The emphatic principle (or command?) for all Believers is: "not to think beyond what is written".

1 Corinthians 4'6 says:

"Now these things, brethren, I have figuratively transferred to myself and Apollos for your sakes that you may learn in us not to think beyond what is written ...".

By bringing the focus of his words on himself and Apollos, Paul is emphasising the primary place of the person who is the messenger, an Elder or preacher, for instance.

Everywhere in the Bible (but especially in the Christ-Kingdom writings of Acts 2'1 to Revelation 3'22) a person's message should be upheld by their character, not compromised by their conduct.

For instance:

"Brethren, join in following my example, and note those who so walk, as you have us for a pattern," Philippians 3'17.

"Imitate me, just as I also imitate Christ," 1 Corinthians 11'1.

"... what manner of persons ought you to be in holy conduct and godliness," 2 Peter 3'11.


Learning not to think beyond what is written implies learning to think within what is written. This can only happen if Believers read, know and live what is written.

As our relationship is with Jesus, in that He lives in us and we live in Him, so it is to be with His word.

For example:

To some Jews who believed He said, "If you abide in My word, you are My disciples indeed, John 8'31".

And to His Disciples, "If you abide in Me and My words abide in you ..," John 15'7.

Colossians 3'16 says, "Let the word of Christ dwell in you richly ...".


There is a reason for the overarching New Covenant Kingdom principle of thinking within the word of Christ.

It is that:

"... none of you may be puffed up on behalf of one against the other," 1 Corinthians 4'6.


Peter speaks through the Spirit about God's will regarding every aspect of ministry, especially speaking the word of Christ:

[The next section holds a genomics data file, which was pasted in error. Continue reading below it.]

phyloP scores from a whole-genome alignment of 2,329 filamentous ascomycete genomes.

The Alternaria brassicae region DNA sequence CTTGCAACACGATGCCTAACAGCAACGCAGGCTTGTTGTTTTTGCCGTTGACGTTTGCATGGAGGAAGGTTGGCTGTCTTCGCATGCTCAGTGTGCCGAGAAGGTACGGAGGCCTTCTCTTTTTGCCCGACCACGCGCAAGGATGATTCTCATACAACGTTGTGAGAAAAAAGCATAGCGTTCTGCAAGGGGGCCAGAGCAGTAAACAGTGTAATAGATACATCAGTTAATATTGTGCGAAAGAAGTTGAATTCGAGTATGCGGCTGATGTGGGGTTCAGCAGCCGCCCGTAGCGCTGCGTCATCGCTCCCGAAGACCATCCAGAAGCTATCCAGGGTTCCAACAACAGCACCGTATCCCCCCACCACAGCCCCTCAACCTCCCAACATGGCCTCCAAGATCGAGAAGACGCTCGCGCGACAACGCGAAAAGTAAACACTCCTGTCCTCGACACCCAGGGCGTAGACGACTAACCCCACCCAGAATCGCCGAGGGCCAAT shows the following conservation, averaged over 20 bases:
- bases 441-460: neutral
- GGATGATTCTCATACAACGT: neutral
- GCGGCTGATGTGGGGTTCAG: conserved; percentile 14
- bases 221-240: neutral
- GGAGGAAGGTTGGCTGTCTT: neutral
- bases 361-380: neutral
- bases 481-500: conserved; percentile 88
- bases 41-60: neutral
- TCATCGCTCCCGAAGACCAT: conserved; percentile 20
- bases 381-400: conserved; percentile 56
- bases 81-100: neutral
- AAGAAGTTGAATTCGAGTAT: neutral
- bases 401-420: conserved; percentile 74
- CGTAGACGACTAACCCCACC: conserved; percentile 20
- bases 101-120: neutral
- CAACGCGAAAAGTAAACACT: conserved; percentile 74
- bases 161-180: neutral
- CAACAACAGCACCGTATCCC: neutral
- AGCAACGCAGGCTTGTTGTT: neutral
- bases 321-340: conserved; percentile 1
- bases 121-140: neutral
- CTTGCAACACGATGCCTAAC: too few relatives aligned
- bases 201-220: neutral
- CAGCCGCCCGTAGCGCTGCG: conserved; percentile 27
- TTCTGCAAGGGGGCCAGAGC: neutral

"If anyone speaks, let him speak as the oracles of God.

If anyone ministers, let him do it as with the ability which God supplies,

that in all things God may be glorified through Jesus Christ,

to whom belong the glory and the dominion forever and ever. Amen." (1 Peter 4'11)


Every day "whatever" meditating:

"whatever things are true  -  whatever things are noble

whatever things are just  -  whatever things are pure

whatever things are lovely  -  whatever things are of good report

if there is any virtue  -  if there is anything praiseworthy

meditate on these things," Philippians 4'8.


Meditating requires focusing, because of the danger of slipping into thinking about problems and negative things. Also, this can easily turn to serious worrying.

Jesus told His disciples "not to meditate beforehand on what you will answer," Luke 21'14. He was referring to the likelihood of them experiencing future persecutions.

It's okay to have concerns - but not have worry.


As has been said meditation makes for meaningful ministry to the Body of Christ. There is much to meditate on and receive from and serve God's Family with.

And it comes from:

1. Knowing the New Testament.

2. Learning about faith, justification, sin, salvation, godliness, etc.

3. Being familiar with the whole Bible.

4. And for practical purposes, memorising the names and order of the 39 Old and 27 New Testament books can be very useful.

As far as translations go, the New King James is good. It is set out in verse form which makes it easier to learn from.


Finally, let's remind ourselves of the necessity of meditating. Timothy had a big job on his hands. He was somewhat younger than the usual for the task. He was encouraged to meditate and "give yourself entirely":  

"Let no one despise your youth, but be an example to the believers in word, in conduct, in love, in spirit, in faith, in purity.

Till I come, give attention to reading, to exhortation, to doctrine.

Do not neglect the gift that is in you, which was given to you by prophecy with the laying on of the hands of the eldership.

Meditate on these things; give yourself entirely to them, that your progress may be evident to all," 1 Timothy 4'12-16.



Prayer. Heavenly Father, thank you for the privilege of drawing near to you in meditation. And by it being partner with the Holy Spirit in ministry to your People.

In Jesus' name. Amen.